The Neural Auto-regressive Density Estimator (NADE) family of probability models [23] can capture complex distributions (more so by increasing capacity, just like other neural nets or mixture models) while allowing the analytic and tractable computation of the likelihood. It is a descendant of previous neural “auto-regressive” neural networks [7], also based on decomposing into , with a group of output units for each variable and an architecture that prevents input to enter into the computation of when . Whereas the models of Bengio and Bengio [7], Larochelle and Murray [23] were developed for discrete variables, NADE was recently extended [12] to continuous variables by making a mixture of Gaussians (whose means and variances may depend on ).

Like other parametric models, NADE can be used as the output distribution of a conditional probability. This has already been done in the context of modeling musical sequences 


, with the outputs of a recurrent neural networks being the bias parameters of a NADE model capturing the conditional distribution of the next frame (a set of musical notes), given previous frames (as captured by the state of the recurrent neural network). In this paper we propose to use a NADE or RNADE model to capture the output distribution of a transition operator for the Markov chain associated with a GSN. More specifically, the experiments performed here are for the case of a denoising auto-encoder, i.e., a neural network takes the corrupted previous state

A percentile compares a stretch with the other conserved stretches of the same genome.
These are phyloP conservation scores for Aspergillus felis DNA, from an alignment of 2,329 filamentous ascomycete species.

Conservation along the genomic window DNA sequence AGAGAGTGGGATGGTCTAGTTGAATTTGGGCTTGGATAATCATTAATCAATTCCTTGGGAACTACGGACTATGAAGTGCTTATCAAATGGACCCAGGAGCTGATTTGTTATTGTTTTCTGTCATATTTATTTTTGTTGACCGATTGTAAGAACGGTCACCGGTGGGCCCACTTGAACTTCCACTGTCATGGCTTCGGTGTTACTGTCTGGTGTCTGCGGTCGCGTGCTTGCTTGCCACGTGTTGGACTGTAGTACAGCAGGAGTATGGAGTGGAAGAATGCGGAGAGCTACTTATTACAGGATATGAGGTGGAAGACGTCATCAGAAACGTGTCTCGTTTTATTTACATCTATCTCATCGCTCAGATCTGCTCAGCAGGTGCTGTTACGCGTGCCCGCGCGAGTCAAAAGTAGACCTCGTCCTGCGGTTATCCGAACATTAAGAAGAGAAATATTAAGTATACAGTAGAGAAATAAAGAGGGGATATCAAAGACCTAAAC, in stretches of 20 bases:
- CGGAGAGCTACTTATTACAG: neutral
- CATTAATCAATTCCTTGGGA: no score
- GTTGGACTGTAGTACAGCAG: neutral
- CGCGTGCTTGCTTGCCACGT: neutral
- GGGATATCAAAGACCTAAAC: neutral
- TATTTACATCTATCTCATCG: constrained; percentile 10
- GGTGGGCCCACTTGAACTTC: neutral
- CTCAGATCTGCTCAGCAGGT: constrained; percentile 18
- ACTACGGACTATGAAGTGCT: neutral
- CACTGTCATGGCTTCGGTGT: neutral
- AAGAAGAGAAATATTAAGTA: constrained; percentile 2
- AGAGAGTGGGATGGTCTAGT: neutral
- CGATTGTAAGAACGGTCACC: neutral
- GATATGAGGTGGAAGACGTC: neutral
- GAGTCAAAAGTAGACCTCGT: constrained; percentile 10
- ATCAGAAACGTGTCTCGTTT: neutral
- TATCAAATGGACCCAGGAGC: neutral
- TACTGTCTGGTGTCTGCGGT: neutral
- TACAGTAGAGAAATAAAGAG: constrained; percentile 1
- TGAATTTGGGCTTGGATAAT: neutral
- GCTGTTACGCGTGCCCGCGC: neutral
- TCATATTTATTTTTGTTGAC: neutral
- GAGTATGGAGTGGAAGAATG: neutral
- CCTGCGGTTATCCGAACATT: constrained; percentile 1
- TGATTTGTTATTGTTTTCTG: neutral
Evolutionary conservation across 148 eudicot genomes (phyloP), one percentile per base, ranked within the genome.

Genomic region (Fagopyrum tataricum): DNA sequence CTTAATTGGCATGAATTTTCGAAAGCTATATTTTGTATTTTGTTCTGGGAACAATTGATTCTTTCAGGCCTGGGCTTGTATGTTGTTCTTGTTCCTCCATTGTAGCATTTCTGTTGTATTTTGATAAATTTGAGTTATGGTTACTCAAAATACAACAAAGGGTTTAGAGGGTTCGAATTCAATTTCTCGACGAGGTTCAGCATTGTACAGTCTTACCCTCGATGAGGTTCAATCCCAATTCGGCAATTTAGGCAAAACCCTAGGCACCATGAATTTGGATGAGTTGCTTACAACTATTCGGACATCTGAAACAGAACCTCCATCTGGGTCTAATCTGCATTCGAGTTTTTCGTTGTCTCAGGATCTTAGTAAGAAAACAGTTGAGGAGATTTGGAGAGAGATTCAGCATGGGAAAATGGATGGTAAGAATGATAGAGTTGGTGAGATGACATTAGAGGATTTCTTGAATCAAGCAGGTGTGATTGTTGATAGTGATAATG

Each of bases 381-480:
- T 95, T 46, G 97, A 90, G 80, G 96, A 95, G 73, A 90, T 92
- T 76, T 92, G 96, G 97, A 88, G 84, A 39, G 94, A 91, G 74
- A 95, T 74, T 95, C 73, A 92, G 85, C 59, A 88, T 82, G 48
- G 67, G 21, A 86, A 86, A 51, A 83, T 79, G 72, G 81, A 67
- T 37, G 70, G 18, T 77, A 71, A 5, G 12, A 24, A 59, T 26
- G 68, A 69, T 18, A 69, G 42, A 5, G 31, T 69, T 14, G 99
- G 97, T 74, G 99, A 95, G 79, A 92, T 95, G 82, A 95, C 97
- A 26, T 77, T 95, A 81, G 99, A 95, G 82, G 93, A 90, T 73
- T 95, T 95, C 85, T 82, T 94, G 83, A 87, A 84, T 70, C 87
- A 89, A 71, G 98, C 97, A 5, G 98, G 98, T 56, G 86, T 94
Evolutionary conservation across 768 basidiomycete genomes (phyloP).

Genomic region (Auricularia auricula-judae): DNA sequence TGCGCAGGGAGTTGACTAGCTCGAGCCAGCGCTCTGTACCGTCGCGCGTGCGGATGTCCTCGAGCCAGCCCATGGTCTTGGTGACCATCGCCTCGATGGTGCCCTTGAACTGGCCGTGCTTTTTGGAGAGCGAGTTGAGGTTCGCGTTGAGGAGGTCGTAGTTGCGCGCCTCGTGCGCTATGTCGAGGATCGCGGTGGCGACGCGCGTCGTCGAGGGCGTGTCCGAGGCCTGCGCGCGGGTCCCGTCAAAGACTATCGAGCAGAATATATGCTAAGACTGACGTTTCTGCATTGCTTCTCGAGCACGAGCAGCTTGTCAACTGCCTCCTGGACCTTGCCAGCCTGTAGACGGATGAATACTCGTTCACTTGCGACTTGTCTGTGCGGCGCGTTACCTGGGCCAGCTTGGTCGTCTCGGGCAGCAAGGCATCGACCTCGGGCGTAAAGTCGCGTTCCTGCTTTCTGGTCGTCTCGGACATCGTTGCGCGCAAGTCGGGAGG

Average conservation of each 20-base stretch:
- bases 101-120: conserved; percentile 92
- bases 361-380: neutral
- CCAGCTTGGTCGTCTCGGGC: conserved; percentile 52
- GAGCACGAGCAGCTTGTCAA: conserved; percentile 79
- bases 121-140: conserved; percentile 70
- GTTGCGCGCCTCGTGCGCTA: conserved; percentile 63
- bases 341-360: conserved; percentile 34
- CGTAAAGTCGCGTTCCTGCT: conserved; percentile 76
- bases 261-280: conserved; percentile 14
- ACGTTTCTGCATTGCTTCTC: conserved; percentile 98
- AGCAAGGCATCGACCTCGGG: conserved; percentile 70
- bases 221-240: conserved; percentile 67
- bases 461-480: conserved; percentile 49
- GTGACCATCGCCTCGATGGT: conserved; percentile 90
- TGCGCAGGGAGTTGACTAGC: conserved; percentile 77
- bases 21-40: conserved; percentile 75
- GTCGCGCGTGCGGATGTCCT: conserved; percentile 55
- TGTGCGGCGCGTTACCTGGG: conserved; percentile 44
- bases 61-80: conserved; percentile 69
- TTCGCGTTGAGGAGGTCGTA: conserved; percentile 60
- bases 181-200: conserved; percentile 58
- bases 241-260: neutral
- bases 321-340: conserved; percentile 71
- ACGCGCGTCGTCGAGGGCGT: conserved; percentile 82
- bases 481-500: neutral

as input and attempts to denoise it probabilistically, i.e., it outputs the parameters of a NADE model (here, again the hidden and output layer biases) associated with the distribution of the next state (i.e. the clean input ), given . The weights of the NADE model are kept unconditional: because these weight matrices can be large, it makes more sense to try to only condition the biases, like has been done before with conditional RBMs [30, 29].

6 Experiments

Figure 2: Top: Training examples. Bottom left: Samples from a GSN-NADE model with 5 Gaussian components per NADE output unit. Bottom right: samples from a GSN model with factorized reconstruction distribution.

In order to demonstrate the advantages of using a multimodal reconstruction distribution over the unimodal one, we firstly report experimental results on a 2D real-valued dataset. Two types of GSNs are trained and then used to generate samples, shown in Figure 2. Both GSN-NADE and fatorial GSN use Gaussian corruption . To make the comparison fair, both models use . When the added noise is significantly large, using a multimodal reconstruction distribution is particularly advantageous, as is clearly demonstrated in the Figure. The samples generated by the GSN-NADE model resemble closely to the original training examples.